With a steady budget from the backing of Disney, Miramax then exploded throughout the rest of the decade and into the 2000s.  Harvey grew Miramax into a perennial producer of box office successes and awards contenders, such as Pulp Fiction (1994), The English Patient (1996), Sling Blade (1997), Good Will Hunting (1997), Life is Beautiful (1998), Shakespeare in Love (1998), The Cider House Rules (1999), Bridget Jones’ Diary (2001), and Chicago (2002).  However, Harvey earned the ire of the rest of the industry in the process mostly because he’s a notorious jerk who would not hesitate to try to buy Oscars for his films through aggressive advertising campaigns.  He was dang good at it, earning the studio multiple Best Picture Oscars.  At the same time, his brother Bob was rather quietly bringing in a steady stream of profit from teen comedies and horror films through the specialty division he ran, Dimension Films, making up for Harvey’s financial failures.  


One of Miramax/Dimension’s biggest financial successes was actually the reliable horror film franchise, Scream.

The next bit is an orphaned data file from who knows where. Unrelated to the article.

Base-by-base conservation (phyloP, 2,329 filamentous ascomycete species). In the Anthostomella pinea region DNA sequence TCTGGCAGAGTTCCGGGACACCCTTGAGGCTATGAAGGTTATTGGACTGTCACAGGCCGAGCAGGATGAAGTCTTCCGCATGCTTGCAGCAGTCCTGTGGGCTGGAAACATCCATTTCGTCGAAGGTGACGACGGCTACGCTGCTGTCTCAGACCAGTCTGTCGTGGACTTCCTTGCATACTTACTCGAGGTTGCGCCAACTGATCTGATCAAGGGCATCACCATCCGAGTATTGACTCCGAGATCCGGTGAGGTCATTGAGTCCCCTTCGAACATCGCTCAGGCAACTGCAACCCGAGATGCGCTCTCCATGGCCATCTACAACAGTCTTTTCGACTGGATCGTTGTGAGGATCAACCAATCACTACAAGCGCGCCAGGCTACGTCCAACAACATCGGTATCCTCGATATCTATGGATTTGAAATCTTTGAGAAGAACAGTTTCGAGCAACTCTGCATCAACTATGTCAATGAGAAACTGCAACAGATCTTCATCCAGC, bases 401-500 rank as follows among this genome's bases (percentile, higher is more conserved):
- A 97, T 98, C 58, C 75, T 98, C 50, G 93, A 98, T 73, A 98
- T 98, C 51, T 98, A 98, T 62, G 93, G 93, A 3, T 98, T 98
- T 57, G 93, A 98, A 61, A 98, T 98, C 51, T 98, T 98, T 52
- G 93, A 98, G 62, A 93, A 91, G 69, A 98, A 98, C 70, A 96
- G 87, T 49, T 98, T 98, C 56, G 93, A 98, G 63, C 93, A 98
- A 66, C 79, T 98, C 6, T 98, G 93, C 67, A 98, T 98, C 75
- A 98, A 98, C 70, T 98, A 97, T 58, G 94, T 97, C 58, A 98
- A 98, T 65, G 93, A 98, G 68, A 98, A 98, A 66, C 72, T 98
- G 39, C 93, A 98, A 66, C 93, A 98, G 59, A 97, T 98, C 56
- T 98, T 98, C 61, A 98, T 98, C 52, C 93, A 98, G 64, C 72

It had to have been difficult for the pair to leave Miramax in 2005 considering that the freakin’ company is named after their parents, mother Miriam and father Max.  However, they left to form The Weinstein Company, taking Dimension Films with them.  This meant they vacated the rights to any of the properties they had developed and released through Miramax.  Since then, The Weinstein Company has simply become the new Miramax, releasing around 11 movies a year, failing to turn a profit on most of them but hopefully making up for it when titles like Silver Linings Playbook, Django Unchained, The Butler, The King’s Speech, and Inglorious Bastards all rake in over $100 million from domestic sales alone.  Two of their films have even won Best Picture Oscars, The King’s Speech and The Artist.  Miramax, meanwhile, withered away without the Weinsteins until Disney sold it in 2010.  The Weinstein Company was outbid for the rights to Miramax by an investment group, who have since that time mostly leveraged Miramax to turn profits from home video and streaming markets.